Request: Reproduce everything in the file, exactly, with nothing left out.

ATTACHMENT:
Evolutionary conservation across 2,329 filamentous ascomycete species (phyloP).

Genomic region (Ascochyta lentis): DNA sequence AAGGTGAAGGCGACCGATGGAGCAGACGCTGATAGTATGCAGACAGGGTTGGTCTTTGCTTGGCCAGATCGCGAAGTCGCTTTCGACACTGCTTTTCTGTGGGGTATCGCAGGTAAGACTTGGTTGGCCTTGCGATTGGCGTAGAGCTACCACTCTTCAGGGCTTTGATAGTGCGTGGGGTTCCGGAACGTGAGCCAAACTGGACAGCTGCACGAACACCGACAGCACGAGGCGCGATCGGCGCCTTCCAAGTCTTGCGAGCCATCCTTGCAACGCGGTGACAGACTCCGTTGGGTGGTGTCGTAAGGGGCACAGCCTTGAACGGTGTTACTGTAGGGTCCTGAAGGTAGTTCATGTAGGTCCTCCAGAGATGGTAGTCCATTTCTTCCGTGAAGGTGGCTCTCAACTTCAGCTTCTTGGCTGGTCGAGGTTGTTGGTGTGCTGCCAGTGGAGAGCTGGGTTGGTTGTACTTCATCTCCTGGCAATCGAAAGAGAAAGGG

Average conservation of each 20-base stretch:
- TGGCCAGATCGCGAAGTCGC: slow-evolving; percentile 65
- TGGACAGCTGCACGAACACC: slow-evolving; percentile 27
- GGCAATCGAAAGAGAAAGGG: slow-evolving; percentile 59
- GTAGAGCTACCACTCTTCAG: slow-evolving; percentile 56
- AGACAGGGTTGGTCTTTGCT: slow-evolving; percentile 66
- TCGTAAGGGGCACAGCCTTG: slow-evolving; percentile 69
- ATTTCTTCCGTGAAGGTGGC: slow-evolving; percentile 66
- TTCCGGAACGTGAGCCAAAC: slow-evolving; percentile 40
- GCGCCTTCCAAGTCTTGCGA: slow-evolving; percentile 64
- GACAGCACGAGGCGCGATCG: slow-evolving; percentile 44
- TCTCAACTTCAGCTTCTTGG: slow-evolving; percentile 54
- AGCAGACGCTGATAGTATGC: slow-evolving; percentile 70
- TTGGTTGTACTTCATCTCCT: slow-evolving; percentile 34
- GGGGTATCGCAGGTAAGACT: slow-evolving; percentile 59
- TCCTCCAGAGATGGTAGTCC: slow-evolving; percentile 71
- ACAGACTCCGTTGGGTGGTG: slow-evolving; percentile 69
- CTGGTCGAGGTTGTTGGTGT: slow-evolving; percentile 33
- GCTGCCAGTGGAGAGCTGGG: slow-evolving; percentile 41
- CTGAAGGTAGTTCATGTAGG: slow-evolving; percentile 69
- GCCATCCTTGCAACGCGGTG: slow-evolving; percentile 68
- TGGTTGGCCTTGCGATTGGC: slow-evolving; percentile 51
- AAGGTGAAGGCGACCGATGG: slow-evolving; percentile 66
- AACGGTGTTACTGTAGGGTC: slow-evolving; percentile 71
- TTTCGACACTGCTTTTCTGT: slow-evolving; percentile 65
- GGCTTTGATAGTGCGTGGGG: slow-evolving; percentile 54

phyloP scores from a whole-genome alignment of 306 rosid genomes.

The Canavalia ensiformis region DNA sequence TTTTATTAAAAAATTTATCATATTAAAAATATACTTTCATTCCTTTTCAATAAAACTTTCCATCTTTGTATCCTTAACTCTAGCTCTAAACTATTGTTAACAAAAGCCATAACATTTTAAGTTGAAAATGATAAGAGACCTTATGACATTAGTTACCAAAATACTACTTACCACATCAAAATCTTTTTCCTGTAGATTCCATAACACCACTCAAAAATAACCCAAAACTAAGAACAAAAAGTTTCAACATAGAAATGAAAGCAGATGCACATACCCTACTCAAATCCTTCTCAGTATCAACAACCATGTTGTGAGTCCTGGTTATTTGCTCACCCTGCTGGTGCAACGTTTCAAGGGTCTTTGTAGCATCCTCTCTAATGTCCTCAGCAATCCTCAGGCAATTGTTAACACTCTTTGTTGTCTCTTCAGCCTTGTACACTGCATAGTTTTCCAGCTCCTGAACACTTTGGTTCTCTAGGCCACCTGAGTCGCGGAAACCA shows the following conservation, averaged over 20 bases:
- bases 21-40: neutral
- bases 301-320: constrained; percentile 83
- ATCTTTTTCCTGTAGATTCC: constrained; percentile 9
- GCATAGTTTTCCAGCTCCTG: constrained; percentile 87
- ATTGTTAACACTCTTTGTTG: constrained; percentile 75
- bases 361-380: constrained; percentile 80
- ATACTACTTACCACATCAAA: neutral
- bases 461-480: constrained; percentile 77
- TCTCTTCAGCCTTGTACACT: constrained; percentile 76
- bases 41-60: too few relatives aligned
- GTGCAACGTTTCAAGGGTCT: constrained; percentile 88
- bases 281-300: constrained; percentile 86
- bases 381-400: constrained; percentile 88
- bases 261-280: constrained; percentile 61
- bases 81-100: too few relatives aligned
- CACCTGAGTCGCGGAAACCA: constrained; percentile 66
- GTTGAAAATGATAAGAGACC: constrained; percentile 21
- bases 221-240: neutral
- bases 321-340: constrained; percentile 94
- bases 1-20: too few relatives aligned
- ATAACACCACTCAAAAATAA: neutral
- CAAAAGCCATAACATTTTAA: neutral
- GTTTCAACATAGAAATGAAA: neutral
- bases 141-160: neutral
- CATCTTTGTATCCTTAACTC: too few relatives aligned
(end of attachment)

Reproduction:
Evolutionary conservation across 2,329 filamentous ascomycete species (phyloP).

Genomic region (Ascochyta lentis): DNA sequence AAGGTGAAGGCGACCGATGGAGCAGACGCTGATAGTATGCAGACAGGGTTGGTCTTTGCTTGGCCAGATCGCGAAGTCGCTTTCGACACTGCTTTTCTGTGGGGTATCGCAGGTAAGACTTGGTTGGCCTTGCGATTGGCGTAGAGCTACCACTCTTCAGGGCTTTGATAGTGCGTGGGGTTCCGGAACGTGAGCCAAACTGGACAGCTGCACGAACACCGACAGCACGAGGCGCGATCGGCGCCTTCCAAGTCTTGCGAGCCATCCTTGCAACGCGGTGACAGACTCCGTTGGGTGGTGTCGTAAGGGGCACAGCCTTGAACGGTGTTACTGTAGGGTCCTGAAGGTAGTTCATGTAGGTCCTCCAGAGATGGTAGTCCATTTCTTCCGTGAAGGTGGCTCTCAACTTCAGCTTCTTGGCTGGTCGAGGTTGTTGGTGTGCTGCCAGTGGAGAGCTGGGTTGGTTGTACTTCATCTCCTGGCAATCGAAAGAGAAAGGG

Average conservation of each 20-base stretch:
- TGGCCAGATCGCGAAGTCGC: slow-evolving; percentile 65
- TGGACAGCTGCACGAACACC: slow-evolving; percentile 27
- GGCAATCGAAAGAGAAAGGG: slow-evolving; percentile 59
- GTAGAGCTACCACTCTTCAG: slow-evolving; percentile 56
- AGACAGGGTTGGTCTTTGCT: slow-evolving; percentile 66
- TCGTAAGGGGCACAGCCTTG: slow-evolving; percentile 69
- ATTTCTTCCGTGAAGGTGGC: slow-evolving; percentile 66
- TTCCGGAACGTGAGCCAAAC: slow-evolving; percentile 40
- GCGCCTTCCAAGTCTTGCGA: slow-evolving; percentile 64
- GACAGCACGAGGCGCGATCG: slow-evolving; percentile 44
- TCTCAACTTCAGCTTCTTGG: slow-evolving; percentile 54
- AGCAGACGCTGATAGTATGC: slow-evolving; percentile 70
- TTGGTTGTACTTCATCTCCT: slow-evolving; percentile 34
- GGGGTATCGCAGGTAAGACT: slow-evolving; percentile 59
- TCCTCCAGAGATGGTAGTCC: slow-evolving; percentile 71
- ACAGACTCCGTTGGGTGGTG: slow-evolving; percentile 69
- CTGGTCGAGGTTGTTGGTGT: slow-evolving; percentile 33
- GCTGCCAGTGGAGAGCTGGG: slow-evolving; percentile 41
- CTGAAGGTAGTTCATGTAGG: slow-evolving; percentile 69
- GCCATCCTTGCAACGCGGTG: slow-evolving; percentile 68
- TGGTTGGCCTTGCGATTGGC: slow-evolving; percentile 51
- AAGGTGAAGGCGACCGATGG: slow-evolving; percentile 66
- AACGGTGTTACTGTAGGGTC: slow-evolving; percentile 71
- TTTCGACACTGCTTTTCTGT: slow-evolving; percentile 65
- GGCTTTGATAGTGCGTGGGG: slow-evolving; percentile 54

phyloP scores from a whole-genome alignment of 306 rosid genomes.

The Canavalia ensiformis region DNA sequence TTTTATTAAAAAATTTATCATATTAAAAATATACTTTCATTCCTTTTCAATAAAACTTTCCATCTTTGTATCCTTAACTCTAGCTCTAAACTATTGTTAACAAAAGCCATAACATTTTAAGTTGAAAATGATAAGAGACCTTATGACATTAGTTACCAAAATACTACTTACCACATCAAAATCTTTTTCCTGTAGATTCCATAACACCACTCAAAAATAACCCAAAACTAAGAACAAAAAGTTTCAACATAGAAATGAAAGCAGATGCACATACCCTACTCAAATCCTTCTCAGTATCAACAACCATGTTGTGAGTCCTGGTTATTTGCTCACCCTGCTGGTGCAACGTTTCAAGGGTCTTTGTAGCATCCTCTCTAATGTCCTCAGCAATCCTCAGGCAATTGTTAACACTCTTTGTTGTCTCTTCAGCCTTGTACACTGCATAGTTTTCCAGCTCCTGAACACTTTGGTTCTCTAGGCCACCTGAGTCGCGGAAACCA shows the following conservation, averaged over 20 bases:
- bases 21-40: neutral
- bases 301-320: constrained; percentile 83
- ATCTTTTTCCTGTAGATTCC: constrained; percentile 9
- GCATAGTTTTCCAGCTCCTG: constrained; percentile 87
- ATTGTTAACACTCTTTGTTG: constrained; percentile 75
- bases 361-380: constrained; percentile 80
- ATACTACTTACCACATCAAA: neutral
- bases 461-480: constrained; percentile 77
- TCTCTTCAGCCTTGTACACT: constrained; percentile 76
- bases 41-60: too few relatives aligned
- GTGCAACGTTTCAAGGGTCT: constrained; percentile 88
- bases 281-300: constrained; percentile 86
- bases 381-400: constrained; percentile 88
- bases 261-280: constrained; percentile 61
- bases 81-100: too few relatives aligned
- CACCTGAGTCGCGGAAACCA: constrained; percentile 66
- GTTGAAAATGATAAGAGACC: constrained; percentile 21
- bases 221-240: neutral
- bases 321-340: constrained; percentile 94
- bases 1-20: too few relatives aligned
- ATAACACCACTCAAAAATAA: neutral
- CAAAAGCCATAACATTTTAA: neutral
- GTTTCAACATAGAAATGAAA: neutral
- bases 141-160: neutral
- CATCTTTGTATCCTTAACTC: too few relatives aligned